SIU School of Medicine has been noted as an innovative medical school program nationally in the United States and one of the first medical schools to incorporate Problem-based Learning (PBL) and Standardized Patients in the curriculum. The current and ongoing innovative projects in the Department of Medical Education are listed below.
Problem-based learning (PBL) is a student-centered pedagogy in which students learn about a subject in the context of complex, and realistic problems. (In the case of medical professional schools, this is done with the presentation of a patient case.) The goals of PBL are to help students develop flexible knowledge, effective problem solving skills, self-directed learning, effective collaboration skills and intrinsic motivation. Working in groups, students identify what they already know, what they need to know, and how and where to access new information that may lead to resolution of the problem. The role of the instructor (known as the tutor in PBL) is that of facilitator of learning who provides appropriate support of the process, modeling of the process, and monitoring of learning. PBL was pioneered in medical school in the late 1960s by Howard Barrows and his colleagues.
Standardized Patients (SPs) have been used for teaching and assessing medical students at Southern Illinois University (SIU) School of Medicine since the late 1970's. In the mid-1980's, under the direction of Dr. Howard Barrows, the use of SPs in assessment was expanded to include a 15 patient clinical practice exam (CPX) in the senior year. This examination served as part of the stimulus for the development of the SP Project at the National Board of Medical Examiners and for the Macy consortia Project in the early-mid 1990's.
The how and where students acquire clinical reasoning skills in medical schools is not understood well. Dr. Klamen has instituted a diagnostic justification exercise/question into clinical competency examinations given in all four years of SIU's medical school, to try to better understand how students think about a differential diagnosis, and the process by which they reason clinically.
Longitudinal Performance Assessment
The Longitudinal Performance Assessment Examination is a paper and pencil, multiple choice format examination given to medical students at the beginning of each of their four years of medical school training. The purpose of the examination is to measure students' clinical reasoning skills and the growth of same across the medical school curriculum. This examination has been in use since 2005, and has been adopted by 5 other medical schools for use in their curricula as well.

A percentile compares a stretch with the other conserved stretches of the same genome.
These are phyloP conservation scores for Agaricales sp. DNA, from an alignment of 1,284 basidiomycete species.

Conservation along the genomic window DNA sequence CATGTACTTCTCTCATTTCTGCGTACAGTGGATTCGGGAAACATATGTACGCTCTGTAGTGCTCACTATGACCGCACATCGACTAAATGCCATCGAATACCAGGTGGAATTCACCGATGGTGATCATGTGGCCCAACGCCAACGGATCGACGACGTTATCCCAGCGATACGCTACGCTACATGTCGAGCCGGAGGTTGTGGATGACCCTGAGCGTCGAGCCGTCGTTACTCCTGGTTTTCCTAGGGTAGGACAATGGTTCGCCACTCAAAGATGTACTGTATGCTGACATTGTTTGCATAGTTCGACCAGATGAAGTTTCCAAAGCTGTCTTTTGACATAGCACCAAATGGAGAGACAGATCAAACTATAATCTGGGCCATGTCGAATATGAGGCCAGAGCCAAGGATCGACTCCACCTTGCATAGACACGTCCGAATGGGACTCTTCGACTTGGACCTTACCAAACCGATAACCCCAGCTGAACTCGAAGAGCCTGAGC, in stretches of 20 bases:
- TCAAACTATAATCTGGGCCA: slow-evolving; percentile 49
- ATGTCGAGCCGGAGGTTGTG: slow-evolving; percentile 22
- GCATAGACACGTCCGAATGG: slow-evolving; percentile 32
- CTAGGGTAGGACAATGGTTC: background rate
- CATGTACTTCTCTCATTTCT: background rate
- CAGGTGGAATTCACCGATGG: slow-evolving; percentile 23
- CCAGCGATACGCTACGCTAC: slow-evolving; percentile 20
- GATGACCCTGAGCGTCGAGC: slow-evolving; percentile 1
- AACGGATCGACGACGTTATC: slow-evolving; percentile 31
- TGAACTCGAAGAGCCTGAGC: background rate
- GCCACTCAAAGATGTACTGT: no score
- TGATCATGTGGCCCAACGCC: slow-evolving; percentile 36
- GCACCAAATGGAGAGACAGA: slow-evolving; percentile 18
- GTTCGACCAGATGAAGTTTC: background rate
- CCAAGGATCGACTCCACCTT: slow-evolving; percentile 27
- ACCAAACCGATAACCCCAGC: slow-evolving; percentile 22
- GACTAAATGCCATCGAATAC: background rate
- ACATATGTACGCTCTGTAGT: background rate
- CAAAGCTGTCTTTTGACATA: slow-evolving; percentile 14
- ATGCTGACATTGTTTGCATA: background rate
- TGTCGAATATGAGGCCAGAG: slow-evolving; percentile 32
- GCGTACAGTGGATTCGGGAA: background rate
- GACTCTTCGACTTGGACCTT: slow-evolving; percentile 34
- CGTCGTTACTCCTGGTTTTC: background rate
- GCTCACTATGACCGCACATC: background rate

BID Model for Teaching in the Operating Room
A structured approach to teaching in the operating room based on educational principles.
A year-long faculty development seminar series geared explicitly to the needs of new faculty members
Quarterly faculty development offerings focused on assisting PBL tutors in developing and maintaining their tutoring skills.
A model for collaboration among primary care providers and child psychiatrists.
Critical Clinical Competencies (CCC) Curriculum
In the CCC curriculum, students watch a physician and standardized patient enact a history and physical examination sequence. The video stops at intervals and asks the student his/her current differential diagnosis. After the student has typed in his or her reasoning, a video-recorded panel discussion among physicians from different specialties considers the same data as just seen by the student, and generates an expert list of differential diagnoses, role modeling expert reasoning. The student then is asked to compare his/her differential with that of the panel before moving on to the next section of the history and/or physical examination. This engages students by allowing them to compare their clinical reasoning to the thinking of practicing physicians evaluating the same cases. The videos allow students to ‘see’ the thinking of physicians--a goal that is frequently espoused in medical education theory but rarely systematically accomplished for all students in practice. It also freed the clerkship year to be unapologetically idiosyncratic and opportunistic, since all students encounter all 144 diagnoses during the CCCs.